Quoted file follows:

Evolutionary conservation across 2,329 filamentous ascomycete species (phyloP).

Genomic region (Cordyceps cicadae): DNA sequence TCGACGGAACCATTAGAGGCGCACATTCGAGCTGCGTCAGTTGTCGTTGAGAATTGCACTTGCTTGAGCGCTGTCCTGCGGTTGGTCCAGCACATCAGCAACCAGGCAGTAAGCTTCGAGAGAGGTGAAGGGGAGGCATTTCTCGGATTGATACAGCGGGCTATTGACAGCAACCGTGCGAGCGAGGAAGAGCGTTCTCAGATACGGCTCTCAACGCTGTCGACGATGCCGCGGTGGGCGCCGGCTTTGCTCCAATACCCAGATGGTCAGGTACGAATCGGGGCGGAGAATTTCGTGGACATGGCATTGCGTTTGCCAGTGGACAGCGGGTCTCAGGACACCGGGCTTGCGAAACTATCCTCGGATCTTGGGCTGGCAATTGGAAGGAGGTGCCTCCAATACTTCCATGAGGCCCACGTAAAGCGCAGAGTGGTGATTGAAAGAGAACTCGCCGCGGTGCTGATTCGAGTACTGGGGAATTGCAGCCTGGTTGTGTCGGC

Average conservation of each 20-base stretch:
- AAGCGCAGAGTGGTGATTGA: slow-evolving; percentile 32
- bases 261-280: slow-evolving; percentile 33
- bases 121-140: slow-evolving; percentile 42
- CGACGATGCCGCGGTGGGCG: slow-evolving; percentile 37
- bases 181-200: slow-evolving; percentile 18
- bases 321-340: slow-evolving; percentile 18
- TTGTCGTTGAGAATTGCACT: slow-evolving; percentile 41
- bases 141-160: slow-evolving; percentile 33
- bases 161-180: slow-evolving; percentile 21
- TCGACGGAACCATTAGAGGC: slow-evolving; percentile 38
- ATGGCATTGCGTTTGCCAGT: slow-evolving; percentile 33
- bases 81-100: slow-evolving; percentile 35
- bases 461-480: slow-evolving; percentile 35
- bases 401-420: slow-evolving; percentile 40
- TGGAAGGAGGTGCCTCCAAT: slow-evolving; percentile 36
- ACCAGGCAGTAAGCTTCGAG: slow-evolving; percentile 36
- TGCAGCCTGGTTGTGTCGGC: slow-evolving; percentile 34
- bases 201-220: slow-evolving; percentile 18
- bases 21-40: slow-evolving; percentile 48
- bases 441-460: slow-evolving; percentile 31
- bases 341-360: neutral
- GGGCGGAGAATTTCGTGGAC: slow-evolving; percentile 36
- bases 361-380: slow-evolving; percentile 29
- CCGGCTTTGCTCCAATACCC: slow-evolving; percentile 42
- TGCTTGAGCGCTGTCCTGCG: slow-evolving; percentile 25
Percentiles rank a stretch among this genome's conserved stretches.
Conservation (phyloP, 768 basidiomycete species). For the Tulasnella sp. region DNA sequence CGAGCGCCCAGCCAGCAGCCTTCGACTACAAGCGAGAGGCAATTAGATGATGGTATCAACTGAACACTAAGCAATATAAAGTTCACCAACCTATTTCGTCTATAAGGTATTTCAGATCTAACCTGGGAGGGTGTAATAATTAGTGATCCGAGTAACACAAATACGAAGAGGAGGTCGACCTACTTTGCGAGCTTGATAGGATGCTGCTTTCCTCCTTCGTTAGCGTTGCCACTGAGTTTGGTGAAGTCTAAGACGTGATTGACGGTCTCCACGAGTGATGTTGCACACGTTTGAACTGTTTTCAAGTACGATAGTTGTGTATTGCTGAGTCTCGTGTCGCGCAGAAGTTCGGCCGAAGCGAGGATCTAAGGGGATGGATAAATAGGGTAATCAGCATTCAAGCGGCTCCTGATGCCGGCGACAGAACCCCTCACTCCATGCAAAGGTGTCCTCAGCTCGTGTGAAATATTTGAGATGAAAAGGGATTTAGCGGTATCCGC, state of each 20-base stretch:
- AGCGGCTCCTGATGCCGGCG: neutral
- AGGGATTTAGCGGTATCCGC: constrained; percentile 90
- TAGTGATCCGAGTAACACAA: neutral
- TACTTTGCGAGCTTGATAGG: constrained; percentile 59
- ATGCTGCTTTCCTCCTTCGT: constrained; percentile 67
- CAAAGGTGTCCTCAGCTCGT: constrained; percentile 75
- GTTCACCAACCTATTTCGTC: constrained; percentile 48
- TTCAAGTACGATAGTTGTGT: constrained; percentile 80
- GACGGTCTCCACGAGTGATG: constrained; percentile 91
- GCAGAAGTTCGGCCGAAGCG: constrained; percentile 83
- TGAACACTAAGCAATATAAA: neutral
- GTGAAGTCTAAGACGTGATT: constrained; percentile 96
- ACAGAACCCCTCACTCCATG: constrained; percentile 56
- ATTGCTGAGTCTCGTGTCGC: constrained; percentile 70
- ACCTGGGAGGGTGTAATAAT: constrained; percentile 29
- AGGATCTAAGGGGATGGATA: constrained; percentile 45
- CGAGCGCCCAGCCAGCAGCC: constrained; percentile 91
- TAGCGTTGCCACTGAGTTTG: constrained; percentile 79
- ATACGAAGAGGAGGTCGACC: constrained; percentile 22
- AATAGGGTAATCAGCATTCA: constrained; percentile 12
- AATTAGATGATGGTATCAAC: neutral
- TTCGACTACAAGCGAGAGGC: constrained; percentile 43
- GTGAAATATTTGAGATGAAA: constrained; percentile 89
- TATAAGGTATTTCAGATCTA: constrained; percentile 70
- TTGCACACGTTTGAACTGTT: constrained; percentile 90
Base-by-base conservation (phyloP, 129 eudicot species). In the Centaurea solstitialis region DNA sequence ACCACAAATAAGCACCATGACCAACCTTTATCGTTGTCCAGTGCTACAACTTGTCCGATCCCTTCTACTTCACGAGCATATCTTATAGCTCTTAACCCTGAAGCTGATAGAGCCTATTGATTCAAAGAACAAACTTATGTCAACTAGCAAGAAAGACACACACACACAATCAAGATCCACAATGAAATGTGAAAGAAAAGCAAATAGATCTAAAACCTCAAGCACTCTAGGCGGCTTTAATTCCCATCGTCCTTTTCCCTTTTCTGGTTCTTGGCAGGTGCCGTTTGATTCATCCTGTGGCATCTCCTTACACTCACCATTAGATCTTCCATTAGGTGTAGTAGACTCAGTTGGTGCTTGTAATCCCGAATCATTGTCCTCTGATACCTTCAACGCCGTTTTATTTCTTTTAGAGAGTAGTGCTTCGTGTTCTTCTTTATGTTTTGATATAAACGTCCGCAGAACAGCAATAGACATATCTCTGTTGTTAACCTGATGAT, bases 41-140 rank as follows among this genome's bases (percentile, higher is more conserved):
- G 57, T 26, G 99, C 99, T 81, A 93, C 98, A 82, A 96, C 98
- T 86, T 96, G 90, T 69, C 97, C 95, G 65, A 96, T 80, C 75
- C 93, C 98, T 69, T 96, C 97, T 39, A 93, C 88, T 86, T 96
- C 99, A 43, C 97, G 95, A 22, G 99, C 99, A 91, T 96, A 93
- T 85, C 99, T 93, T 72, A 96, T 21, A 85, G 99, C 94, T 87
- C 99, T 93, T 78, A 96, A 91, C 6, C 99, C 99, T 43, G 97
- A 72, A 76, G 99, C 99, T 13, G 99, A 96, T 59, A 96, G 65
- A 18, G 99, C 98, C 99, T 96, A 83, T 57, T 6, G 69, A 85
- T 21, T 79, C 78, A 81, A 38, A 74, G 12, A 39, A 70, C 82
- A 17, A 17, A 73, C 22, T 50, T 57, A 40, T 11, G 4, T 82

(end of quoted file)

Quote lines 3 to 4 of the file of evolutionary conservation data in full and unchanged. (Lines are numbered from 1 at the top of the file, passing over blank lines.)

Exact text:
Average conservation of each 20-base stretch:
- AAGCGCAGAGTGGTGATTGA: slow-evolving; percentile 32